When a police officer believes you have been drinking and driving they have a number of tests they may give to determine blood alcohol content (BAC). We have already discussed why it’s a good idea to politely refuse sobriety tests. The next step in the process may be a blood, urine, or breath test. These tests will determine the way the Department of Motor Vehicles and the State of Colorado will view your case.
Blood testing is perhaps the most reliable form of determining the alcohol or drug levels in your body but there can be issues with the chemistry used to analyze a blood sample. The way samples are handled and stored can also have an impact on the results of a test. For instance, if blood samples aren’t stored correctly before being analyzed the blood can coagulate or decompose, which may lead to an inaccurate reading. WebMD also notes a few issues that can alter blood-test results; using rubbing alcohol to clean skin before inserting a needle, herbal supplements like kava or ginseng, and having diabetic complications are a few. There are a number of non-prescription and prescription medicines that may also change the results of this test.
An experienced Denver DUI attorney can make sure the company that analyzed the blood has been following procedures to ensure accuracy. Many labs carry out the testing process in stages, handling many samples at one time, which can lead to errors. Most of the time these test will be accurate but knowing how to spot inconsistencies can make a world of difference in a DUI case.
Urine testing is the least accurate out of the three major test types (blood, breath, urine). The way urine is tested is by taking the urine-alcohol ratio and correlating it to the blood-alcohol content. Generally a ratio of 1.33:1 urine alcohol to blood alcohol is used, but this method is fairly subjective. Urine tests are the most time-sensitive test, meaning that the time shortly before taking the test can have a major impact on the results. This can be good or bad for the person being tested; if your last alcoholic beverage was right before the urine sample, it may read falsely high. If you drank water before the test, it may read falsely low. Urine-alcohol content is only a “snapshot” view of your constantly changing blood-alcohol content. Many jurisdictions will require you to produce more than one urine sample, for this reason.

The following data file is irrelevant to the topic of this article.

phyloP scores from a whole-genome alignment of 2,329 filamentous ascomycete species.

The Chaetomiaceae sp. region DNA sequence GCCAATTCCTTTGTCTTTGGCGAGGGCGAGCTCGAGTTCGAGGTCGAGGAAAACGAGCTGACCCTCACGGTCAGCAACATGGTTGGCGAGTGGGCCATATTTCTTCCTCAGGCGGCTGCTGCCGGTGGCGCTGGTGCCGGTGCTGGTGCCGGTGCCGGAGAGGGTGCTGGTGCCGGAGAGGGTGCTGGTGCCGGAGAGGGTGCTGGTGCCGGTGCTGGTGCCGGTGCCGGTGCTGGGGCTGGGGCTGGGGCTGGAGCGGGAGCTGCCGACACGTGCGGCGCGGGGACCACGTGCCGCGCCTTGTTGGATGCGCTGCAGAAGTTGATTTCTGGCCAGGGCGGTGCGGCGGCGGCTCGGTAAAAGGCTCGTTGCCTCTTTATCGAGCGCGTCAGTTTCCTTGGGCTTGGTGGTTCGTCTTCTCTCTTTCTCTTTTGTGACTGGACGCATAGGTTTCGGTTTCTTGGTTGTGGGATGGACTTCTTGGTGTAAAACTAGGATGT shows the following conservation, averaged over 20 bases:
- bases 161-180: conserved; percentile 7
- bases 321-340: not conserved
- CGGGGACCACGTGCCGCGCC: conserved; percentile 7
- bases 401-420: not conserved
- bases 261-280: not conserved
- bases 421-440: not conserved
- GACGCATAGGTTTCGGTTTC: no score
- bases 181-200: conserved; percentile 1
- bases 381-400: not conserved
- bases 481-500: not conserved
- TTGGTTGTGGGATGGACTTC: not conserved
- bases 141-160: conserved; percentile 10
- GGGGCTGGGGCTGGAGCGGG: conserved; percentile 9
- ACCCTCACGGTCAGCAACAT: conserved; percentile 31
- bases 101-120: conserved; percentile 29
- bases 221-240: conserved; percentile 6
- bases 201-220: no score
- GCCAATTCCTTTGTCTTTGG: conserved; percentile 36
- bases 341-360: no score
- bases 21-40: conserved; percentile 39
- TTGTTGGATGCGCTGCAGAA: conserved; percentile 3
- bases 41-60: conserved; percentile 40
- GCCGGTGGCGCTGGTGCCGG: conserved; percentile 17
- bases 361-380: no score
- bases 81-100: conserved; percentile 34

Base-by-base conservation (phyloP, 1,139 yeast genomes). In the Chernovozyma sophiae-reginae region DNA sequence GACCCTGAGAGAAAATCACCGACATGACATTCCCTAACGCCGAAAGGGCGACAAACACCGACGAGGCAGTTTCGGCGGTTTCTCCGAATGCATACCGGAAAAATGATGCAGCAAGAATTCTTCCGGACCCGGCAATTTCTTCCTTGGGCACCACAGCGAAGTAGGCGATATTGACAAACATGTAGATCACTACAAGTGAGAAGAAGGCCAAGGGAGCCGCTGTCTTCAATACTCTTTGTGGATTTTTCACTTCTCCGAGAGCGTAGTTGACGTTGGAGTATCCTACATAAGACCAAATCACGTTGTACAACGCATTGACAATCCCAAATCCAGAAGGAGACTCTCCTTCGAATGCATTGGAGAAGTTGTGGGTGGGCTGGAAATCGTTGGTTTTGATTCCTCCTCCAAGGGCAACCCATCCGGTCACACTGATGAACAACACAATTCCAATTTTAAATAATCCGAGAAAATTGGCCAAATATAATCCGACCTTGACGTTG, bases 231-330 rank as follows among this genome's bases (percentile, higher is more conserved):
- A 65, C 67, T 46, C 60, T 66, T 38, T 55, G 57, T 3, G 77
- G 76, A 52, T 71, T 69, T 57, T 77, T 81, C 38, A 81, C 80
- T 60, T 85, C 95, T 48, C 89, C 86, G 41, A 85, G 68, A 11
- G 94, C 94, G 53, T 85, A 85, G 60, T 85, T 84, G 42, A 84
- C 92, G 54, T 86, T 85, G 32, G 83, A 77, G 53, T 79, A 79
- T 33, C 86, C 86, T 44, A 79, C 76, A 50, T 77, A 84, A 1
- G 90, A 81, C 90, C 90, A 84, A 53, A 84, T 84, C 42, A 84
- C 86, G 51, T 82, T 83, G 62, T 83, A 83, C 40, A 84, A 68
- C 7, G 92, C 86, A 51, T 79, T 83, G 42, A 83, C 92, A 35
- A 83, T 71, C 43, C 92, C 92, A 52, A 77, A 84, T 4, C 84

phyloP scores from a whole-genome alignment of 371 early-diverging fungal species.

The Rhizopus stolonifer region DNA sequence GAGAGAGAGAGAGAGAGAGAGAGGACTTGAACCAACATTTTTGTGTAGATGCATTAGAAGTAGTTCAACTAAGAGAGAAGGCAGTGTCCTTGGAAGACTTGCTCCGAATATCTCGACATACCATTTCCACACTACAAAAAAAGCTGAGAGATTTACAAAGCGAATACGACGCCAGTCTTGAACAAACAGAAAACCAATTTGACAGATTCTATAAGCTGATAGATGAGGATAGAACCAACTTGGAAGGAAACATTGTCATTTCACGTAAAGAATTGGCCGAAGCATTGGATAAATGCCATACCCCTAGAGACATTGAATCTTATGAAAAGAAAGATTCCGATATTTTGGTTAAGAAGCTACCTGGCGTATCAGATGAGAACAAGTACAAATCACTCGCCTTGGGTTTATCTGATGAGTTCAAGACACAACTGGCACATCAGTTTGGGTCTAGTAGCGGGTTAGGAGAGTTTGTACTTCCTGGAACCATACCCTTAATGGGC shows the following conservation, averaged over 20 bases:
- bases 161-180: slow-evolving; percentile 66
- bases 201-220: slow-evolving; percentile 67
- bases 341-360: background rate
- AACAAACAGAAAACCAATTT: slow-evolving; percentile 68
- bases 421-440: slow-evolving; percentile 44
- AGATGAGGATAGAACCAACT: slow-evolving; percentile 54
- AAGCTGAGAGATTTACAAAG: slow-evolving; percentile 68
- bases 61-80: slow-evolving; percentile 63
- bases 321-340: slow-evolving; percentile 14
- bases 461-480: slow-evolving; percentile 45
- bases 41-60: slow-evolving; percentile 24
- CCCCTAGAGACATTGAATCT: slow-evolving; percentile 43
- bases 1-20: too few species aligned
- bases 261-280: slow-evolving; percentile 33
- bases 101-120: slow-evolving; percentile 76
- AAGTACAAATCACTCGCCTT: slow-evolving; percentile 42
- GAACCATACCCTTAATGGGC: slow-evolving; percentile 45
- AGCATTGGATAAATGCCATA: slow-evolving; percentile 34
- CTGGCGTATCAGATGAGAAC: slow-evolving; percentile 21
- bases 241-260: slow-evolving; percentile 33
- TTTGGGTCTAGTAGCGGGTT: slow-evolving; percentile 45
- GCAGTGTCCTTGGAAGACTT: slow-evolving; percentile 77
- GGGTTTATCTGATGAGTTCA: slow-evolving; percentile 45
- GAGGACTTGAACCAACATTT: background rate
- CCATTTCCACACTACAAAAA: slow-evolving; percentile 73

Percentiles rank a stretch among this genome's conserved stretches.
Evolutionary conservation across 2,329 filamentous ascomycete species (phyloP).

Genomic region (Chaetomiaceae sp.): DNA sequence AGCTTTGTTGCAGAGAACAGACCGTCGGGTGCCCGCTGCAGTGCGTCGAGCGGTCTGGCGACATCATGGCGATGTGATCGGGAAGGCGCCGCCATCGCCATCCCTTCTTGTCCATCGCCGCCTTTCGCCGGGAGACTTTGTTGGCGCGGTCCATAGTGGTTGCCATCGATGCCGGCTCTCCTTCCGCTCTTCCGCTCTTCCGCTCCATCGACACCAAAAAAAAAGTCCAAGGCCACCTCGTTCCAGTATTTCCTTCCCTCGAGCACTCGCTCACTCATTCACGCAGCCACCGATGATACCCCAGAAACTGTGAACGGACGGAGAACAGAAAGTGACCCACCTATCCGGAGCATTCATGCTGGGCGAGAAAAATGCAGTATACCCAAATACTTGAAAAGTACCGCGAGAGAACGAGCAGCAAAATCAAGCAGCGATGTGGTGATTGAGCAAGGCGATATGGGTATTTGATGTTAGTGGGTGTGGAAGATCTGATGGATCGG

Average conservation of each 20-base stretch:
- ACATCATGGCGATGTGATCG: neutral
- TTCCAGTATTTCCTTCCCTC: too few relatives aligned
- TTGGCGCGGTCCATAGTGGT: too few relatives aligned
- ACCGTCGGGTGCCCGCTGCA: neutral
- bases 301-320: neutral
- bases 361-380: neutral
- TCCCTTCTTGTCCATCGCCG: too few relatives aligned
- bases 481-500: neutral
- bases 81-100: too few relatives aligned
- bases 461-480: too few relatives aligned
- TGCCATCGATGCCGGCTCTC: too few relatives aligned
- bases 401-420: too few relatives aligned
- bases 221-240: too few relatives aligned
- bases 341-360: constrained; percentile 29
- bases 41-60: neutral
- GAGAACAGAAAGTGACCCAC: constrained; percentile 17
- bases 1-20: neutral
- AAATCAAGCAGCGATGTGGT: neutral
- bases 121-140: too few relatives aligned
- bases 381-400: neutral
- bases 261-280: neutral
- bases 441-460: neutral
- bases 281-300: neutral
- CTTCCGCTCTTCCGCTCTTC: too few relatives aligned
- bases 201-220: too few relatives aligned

The tests that are used to determine toxicology in urine are similar to those of blood tests. That means the results can also be affected by mishandling, improper storage, and other factors.
Breath testing or using a “breathalyzer” is when officers analyze breath gas to indirectly determine blood alcohol content. BAC is calculated by taking the amount of alcohol in the exhaled air and multiplying the reading by 2,100, a number known as a “partition ratio” because the “average” amount of alcohol in a given breath is 1/2100th of the amount of alcohol in an equal amount of blood. Using this standard number means great variability in the test results. In the Supreme Court case State v. Brayman, a chemist testified that partition blood alcohol ratios can vary from 1600:1 to 3000:1. That means an attorney can argue a breath test gave inaccurate readings based on the assumptions for an “average person.”
This testing method is also susceptible to equipment and human error. The testing devices must be regularly calibrated to ensure accuracy and law enforcement should keep a record of how often the device has been serviced. Body temperature, ratio of red blood cells to blood plasma, and even breath fresheners can also affect the test results to show false readings.
The bottom line is that these tests are a generally an accurate way to determine the blood alcohol content of someone accused of driving under the influence. They are not, however, one hundred percent accurate. An experienced Denver DUI attorney may be able to show the tests are not accurate enough for a conviction.